5 .  During emergency conditions, the monitoring calendar referred to in paragraph 2 may be suspended. It shall be resumed as soon as practical after the end of the emergency condition.

6 .  Member States shall report the suspension of the monitoring calendar to the Commission at the first available opportunity. The report shall outline the circumstances of the emergency condition and, if it is weather related, the calculated return interval of any rainfall or extreme flows which have led to the adverse water quality.

Article 8

Bathing water quality assessment

1.  On the basis of the monitoring of parameters 1 and 2 in column A of Annex I Members States shall establish sets of water quality data.

2.  A bathing water quality assessment shall be established on the basis of water quality data sets obtained during the preceding three bathing seasons and in accordance with the procedure set out in Annex II.

3.  The first bathing water quality assessment shall be established …(18)

4.  The assessment shall be repeated every year at the end of the bathing season, taking into account the data collected for that bathing season, as well as of the data for the bathing seasons of the two previous years.

5.  When significant construction works or changes in the infrastructure have been carried out at or in the vicinity of the bathing water, which are likely to have an influence on the water quality classification, new bathing water quality data have to be gathered and an assessment is to be made without taking into account the bathing water quality data collected before completion of this infrastructure.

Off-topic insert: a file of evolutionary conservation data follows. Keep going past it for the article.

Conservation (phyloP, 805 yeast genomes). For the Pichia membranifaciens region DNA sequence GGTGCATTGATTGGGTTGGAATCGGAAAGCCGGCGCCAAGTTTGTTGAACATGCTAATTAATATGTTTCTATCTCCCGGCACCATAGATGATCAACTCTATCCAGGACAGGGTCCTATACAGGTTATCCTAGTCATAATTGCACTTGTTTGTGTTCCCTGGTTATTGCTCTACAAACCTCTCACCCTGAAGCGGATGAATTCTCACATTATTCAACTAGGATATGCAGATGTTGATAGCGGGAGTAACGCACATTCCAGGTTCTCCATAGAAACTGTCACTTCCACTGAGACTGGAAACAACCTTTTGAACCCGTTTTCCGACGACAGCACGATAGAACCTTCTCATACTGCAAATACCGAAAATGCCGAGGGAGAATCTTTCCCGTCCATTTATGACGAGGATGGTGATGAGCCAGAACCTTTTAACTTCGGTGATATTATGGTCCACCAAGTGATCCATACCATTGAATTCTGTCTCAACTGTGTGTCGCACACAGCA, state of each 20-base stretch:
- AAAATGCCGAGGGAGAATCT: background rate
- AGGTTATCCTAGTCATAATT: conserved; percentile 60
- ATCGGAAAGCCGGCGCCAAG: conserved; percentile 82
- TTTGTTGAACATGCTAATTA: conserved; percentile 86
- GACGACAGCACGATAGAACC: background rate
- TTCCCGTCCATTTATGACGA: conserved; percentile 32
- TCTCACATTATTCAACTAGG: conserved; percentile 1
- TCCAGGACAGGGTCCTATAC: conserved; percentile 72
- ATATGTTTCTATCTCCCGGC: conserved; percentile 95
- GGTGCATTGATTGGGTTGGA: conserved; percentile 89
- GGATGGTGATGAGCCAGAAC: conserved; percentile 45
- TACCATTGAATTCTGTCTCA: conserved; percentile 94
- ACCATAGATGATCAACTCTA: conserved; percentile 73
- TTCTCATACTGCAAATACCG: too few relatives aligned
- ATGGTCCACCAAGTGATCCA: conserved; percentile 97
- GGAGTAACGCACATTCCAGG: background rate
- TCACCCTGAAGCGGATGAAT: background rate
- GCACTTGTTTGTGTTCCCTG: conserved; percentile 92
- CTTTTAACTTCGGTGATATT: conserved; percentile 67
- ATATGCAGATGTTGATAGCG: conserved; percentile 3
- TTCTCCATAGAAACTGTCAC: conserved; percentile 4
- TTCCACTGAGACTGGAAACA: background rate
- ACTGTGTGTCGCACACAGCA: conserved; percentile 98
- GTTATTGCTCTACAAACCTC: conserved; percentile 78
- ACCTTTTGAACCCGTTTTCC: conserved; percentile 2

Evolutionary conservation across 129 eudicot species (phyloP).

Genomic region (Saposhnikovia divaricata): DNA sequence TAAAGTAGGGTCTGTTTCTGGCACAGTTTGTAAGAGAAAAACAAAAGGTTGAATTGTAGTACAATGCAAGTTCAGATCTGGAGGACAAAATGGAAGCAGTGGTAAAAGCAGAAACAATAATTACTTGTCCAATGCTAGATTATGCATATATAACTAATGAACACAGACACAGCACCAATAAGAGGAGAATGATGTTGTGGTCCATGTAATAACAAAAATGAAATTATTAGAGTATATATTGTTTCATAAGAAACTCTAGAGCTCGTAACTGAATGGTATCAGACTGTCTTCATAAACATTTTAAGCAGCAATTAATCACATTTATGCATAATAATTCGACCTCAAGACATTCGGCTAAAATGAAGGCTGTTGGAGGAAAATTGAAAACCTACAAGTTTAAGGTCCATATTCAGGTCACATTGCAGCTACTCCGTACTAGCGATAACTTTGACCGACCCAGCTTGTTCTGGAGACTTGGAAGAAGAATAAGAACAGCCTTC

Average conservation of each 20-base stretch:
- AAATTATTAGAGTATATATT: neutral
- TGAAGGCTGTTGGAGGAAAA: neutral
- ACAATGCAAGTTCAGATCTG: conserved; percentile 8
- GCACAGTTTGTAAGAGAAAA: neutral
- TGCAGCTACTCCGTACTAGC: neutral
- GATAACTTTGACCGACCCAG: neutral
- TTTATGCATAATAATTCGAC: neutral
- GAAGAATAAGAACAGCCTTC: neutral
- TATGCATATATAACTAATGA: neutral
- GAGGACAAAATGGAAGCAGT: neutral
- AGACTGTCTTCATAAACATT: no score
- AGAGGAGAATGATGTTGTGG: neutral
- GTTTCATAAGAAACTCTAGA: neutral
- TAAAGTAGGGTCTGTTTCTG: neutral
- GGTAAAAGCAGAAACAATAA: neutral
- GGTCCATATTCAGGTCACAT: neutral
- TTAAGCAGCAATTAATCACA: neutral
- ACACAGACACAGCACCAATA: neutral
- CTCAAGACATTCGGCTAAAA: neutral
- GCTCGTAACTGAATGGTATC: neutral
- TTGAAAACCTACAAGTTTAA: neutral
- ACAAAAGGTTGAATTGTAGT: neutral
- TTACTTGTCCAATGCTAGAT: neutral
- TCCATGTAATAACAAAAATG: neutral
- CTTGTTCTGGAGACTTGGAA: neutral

Article 9

Classification of bathing water quality

As a result of the yearly assessment of the sets of water quality data, Member States shall classify the water quality of bathing water as "poor", "good" or "excellent", in accordance with the criteria set out in Annex II. The first classification shall take place, at the latest, by …*

Article 10

Studies and analysis following classification

1.  Bathing waters classified as "poor" shall be subjected to a thorough study and analysis of all the sources and circumstances likely to cause or contribute to its pollution or contamination. These studies and analyses shall be repeated periodically, but not less frequently than once a year. The studies and analysis are aimed at updating the bathing water profile set out in Article 6 and Annex III, and at understanding the risks as a basis for targeted management measures as defined in Article 3, point 3 , points (f) to (j).

2.  Bathing waters classified as "good" shall be subjected to a bi-annual analysis of all the sources and circumstances likely to cause or contribute to its pollution or contamination. This analysis is aimed at updating the bathing water profile set out in Article 6 and Annex III, and at understanding the risks as a base of targeted, preventive management measures.